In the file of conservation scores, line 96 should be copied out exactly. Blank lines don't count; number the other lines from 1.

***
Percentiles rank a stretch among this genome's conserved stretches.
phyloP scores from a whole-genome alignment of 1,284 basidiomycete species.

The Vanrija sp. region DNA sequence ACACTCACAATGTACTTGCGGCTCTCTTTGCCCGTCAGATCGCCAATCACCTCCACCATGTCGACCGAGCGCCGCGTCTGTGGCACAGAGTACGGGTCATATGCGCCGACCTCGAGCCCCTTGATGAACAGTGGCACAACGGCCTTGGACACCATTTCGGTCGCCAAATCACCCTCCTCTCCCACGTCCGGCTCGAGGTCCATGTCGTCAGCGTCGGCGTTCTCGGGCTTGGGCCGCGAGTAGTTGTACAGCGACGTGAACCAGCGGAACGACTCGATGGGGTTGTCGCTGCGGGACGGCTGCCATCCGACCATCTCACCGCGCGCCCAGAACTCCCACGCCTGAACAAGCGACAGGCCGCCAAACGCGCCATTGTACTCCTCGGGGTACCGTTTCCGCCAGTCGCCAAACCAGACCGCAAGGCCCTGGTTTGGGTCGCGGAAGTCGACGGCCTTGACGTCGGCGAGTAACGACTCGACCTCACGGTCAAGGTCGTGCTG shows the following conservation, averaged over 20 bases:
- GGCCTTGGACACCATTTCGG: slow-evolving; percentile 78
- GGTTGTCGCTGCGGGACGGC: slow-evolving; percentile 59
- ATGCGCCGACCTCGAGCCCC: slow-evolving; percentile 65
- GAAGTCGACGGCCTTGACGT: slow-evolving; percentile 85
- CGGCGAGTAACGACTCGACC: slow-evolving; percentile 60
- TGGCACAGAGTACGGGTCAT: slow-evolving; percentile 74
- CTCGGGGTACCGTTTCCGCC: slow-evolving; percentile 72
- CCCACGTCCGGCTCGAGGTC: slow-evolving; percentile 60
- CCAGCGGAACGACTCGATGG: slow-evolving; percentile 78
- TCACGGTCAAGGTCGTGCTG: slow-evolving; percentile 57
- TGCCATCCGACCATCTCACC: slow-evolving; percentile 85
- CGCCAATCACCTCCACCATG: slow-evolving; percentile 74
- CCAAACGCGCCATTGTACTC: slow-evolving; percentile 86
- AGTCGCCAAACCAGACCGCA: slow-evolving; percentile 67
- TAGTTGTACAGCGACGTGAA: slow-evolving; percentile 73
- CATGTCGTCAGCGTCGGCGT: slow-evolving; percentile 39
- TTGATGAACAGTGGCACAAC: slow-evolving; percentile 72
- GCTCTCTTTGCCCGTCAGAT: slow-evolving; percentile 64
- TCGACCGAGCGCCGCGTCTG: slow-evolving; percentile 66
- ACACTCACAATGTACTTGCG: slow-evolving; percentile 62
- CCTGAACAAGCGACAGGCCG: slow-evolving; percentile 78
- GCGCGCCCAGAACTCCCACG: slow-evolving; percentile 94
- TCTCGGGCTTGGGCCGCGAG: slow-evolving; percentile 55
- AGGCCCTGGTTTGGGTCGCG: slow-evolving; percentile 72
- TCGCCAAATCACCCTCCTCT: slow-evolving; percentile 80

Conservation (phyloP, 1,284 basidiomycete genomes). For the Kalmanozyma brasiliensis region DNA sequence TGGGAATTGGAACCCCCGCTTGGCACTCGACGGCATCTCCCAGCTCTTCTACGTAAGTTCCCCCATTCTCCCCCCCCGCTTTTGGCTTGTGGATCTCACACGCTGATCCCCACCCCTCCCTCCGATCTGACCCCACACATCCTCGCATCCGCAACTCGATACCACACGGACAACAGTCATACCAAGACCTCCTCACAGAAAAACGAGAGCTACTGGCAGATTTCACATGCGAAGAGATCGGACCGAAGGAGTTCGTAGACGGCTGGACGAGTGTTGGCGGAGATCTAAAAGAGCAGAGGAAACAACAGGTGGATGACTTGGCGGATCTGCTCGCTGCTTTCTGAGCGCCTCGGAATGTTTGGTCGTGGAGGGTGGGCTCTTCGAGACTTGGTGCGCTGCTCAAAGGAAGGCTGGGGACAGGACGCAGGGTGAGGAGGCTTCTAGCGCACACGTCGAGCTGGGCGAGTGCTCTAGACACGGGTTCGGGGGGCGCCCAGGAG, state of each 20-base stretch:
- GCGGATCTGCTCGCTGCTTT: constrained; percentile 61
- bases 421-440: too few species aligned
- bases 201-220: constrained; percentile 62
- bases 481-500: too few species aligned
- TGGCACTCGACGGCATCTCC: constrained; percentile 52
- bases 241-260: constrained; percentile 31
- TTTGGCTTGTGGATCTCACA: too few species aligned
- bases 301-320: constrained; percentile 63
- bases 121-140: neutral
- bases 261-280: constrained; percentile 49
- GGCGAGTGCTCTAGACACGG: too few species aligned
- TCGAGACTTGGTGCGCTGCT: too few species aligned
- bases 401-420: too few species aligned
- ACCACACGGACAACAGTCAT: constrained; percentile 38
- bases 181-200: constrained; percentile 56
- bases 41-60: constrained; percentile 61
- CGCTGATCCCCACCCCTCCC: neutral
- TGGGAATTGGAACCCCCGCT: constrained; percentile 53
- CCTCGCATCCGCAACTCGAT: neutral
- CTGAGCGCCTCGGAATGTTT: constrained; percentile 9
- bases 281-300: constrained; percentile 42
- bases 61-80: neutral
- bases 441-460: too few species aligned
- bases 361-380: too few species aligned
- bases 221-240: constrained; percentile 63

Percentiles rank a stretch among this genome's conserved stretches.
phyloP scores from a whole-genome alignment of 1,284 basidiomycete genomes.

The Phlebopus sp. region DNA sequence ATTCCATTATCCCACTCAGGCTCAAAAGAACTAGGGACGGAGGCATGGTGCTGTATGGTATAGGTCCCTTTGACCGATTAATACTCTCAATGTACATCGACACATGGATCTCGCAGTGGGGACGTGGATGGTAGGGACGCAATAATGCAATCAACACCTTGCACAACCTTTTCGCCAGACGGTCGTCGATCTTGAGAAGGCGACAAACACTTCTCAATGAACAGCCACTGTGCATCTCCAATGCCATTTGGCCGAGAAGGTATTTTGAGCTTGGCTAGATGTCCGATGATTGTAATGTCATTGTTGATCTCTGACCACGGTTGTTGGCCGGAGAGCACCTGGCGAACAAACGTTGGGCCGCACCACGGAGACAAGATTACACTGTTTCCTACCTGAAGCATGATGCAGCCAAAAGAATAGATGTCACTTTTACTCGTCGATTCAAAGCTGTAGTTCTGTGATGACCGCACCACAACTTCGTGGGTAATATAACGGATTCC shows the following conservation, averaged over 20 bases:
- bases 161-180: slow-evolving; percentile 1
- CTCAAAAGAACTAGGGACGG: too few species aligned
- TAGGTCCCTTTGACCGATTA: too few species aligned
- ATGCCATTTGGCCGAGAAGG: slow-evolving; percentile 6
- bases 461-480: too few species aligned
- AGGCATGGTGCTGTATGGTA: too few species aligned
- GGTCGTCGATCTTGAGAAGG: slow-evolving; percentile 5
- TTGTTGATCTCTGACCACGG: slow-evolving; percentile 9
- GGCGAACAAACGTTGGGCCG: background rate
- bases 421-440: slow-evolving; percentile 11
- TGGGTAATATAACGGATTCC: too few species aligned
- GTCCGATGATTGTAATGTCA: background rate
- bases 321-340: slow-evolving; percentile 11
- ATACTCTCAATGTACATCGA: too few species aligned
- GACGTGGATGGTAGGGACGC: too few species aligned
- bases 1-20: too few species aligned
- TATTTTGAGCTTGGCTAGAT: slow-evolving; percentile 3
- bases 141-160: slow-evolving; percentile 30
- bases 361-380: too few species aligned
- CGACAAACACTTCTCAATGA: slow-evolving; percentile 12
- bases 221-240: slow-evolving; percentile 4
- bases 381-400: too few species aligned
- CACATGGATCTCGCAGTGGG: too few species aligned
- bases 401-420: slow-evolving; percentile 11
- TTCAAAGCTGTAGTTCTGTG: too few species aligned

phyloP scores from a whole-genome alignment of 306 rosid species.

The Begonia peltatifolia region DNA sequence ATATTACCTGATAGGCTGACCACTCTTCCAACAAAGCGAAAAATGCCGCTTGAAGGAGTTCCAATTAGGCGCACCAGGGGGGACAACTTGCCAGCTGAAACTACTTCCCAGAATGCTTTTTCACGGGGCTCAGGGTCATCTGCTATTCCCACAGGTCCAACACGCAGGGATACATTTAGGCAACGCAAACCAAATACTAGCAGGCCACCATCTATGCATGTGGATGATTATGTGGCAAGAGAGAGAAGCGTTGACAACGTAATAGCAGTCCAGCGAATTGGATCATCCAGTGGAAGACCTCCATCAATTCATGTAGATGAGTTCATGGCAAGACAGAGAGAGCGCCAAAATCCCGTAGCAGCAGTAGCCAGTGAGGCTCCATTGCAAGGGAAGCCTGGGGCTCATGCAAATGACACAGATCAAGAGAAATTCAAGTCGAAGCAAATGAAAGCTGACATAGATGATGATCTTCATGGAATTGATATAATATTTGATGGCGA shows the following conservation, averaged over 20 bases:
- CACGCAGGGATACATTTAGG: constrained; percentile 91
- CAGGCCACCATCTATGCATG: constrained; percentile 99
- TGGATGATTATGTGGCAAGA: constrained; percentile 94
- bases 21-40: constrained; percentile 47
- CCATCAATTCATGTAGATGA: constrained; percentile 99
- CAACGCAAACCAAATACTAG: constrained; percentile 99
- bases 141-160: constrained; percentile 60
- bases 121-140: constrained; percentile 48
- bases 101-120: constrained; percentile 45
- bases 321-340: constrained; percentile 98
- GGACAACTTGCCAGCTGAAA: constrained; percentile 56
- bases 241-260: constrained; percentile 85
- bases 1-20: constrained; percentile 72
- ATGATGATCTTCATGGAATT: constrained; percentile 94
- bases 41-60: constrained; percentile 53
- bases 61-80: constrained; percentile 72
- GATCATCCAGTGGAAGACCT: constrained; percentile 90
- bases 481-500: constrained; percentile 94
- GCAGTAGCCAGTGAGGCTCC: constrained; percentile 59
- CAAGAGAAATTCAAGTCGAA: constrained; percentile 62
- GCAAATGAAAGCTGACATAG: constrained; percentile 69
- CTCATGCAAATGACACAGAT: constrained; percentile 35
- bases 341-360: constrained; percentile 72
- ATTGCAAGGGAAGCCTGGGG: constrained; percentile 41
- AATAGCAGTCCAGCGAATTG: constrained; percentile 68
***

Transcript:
- bases 241-260: constrained; percentile 85